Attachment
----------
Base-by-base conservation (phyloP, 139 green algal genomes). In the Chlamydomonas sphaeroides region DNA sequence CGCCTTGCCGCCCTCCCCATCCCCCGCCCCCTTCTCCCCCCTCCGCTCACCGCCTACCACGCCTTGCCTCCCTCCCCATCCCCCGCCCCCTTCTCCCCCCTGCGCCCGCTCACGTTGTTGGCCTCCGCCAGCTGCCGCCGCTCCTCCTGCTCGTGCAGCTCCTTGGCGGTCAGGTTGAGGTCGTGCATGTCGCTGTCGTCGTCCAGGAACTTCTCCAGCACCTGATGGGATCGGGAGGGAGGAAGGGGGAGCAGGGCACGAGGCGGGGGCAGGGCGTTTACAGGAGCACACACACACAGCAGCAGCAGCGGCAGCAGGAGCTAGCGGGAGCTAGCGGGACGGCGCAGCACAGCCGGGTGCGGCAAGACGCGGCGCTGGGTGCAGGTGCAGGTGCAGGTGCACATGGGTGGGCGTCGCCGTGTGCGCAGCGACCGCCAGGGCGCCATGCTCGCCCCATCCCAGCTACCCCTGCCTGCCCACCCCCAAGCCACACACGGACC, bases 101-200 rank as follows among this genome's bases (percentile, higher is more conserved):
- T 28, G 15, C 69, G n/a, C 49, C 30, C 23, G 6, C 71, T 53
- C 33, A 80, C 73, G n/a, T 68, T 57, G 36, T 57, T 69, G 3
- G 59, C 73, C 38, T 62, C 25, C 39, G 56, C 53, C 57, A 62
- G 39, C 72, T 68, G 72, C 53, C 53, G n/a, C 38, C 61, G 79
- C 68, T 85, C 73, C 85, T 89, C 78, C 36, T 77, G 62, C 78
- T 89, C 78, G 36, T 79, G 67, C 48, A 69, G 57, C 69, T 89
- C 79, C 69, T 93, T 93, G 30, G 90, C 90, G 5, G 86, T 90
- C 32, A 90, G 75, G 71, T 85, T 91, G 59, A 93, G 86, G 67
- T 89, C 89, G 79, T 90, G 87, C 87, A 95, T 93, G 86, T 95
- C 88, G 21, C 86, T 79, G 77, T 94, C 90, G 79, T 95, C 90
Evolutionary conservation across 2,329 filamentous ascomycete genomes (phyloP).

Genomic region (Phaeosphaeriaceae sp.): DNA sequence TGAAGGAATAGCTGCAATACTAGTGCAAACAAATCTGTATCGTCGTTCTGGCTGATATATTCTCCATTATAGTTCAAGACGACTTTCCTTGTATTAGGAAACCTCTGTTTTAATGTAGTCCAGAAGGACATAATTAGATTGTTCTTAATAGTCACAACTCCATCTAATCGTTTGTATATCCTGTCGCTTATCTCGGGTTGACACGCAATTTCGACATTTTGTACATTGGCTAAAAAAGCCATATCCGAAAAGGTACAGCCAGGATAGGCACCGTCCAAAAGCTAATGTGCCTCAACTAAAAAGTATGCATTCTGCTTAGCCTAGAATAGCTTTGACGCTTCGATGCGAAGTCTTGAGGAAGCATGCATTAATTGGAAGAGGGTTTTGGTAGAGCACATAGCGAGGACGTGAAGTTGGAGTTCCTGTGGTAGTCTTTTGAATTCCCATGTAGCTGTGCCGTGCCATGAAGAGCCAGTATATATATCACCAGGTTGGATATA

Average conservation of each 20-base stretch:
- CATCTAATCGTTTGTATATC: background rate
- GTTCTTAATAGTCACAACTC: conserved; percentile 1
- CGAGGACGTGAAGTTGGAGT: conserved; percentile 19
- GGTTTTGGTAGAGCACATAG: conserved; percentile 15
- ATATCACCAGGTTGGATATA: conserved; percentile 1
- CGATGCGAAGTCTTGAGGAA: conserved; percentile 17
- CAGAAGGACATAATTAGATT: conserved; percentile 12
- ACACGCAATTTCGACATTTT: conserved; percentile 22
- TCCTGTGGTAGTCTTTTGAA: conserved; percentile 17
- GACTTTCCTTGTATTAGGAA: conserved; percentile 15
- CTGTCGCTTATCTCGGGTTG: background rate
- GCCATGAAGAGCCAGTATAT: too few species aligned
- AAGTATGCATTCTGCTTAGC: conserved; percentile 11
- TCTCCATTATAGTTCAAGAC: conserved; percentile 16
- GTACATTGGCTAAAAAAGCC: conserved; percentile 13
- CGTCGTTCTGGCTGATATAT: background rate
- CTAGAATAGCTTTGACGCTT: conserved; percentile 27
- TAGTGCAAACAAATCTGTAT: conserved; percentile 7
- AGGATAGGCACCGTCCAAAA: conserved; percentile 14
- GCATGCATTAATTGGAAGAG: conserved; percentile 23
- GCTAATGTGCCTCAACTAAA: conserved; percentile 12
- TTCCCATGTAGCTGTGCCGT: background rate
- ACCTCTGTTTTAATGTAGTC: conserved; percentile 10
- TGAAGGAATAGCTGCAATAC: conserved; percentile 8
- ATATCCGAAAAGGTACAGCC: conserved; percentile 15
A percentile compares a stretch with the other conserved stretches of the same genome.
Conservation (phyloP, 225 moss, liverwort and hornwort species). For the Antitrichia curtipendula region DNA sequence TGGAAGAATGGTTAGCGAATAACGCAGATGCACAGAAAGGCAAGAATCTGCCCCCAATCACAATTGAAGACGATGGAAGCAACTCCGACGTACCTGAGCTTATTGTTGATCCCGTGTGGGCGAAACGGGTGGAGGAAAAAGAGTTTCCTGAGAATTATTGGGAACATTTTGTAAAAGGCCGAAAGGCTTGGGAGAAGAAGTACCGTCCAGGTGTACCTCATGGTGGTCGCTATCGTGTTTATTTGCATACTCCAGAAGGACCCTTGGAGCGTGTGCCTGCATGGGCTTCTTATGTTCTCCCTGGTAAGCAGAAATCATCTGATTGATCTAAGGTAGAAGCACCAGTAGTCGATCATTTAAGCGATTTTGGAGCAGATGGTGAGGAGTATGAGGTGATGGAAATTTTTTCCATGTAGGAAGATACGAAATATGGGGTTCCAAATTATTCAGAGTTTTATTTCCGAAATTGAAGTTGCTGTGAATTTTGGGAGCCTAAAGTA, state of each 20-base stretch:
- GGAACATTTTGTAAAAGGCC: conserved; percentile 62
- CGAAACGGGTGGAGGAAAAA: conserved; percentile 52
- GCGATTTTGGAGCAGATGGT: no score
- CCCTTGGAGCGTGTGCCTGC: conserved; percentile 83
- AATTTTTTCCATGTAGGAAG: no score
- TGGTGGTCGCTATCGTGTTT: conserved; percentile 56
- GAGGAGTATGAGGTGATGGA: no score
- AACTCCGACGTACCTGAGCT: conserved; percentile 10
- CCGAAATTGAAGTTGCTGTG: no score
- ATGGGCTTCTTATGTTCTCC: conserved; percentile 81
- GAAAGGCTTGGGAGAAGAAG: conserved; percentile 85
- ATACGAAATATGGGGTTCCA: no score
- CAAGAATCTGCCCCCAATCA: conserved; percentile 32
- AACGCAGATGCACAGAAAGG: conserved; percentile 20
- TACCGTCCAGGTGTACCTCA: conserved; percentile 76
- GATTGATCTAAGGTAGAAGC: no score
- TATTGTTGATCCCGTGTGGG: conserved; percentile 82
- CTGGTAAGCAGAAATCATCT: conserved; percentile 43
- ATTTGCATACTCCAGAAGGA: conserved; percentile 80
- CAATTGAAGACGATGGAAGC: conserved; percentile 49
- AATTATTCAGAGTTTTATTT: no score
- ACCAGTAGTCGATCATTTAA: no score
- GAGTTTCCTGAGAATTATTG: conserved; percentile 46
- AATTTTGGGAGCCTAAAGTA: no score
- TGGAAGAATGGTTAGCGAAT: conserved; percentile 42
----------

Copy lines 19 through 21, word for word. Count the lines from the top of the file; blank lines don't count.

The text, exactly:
- ATATCACCAGGTTGGATATA: conserved; percentile 1
- CGATGCGAAGTCTTGAGGAA: conserved; percentile 17
- CAGAAGGACATAATTAGATT: conserved; percentile 12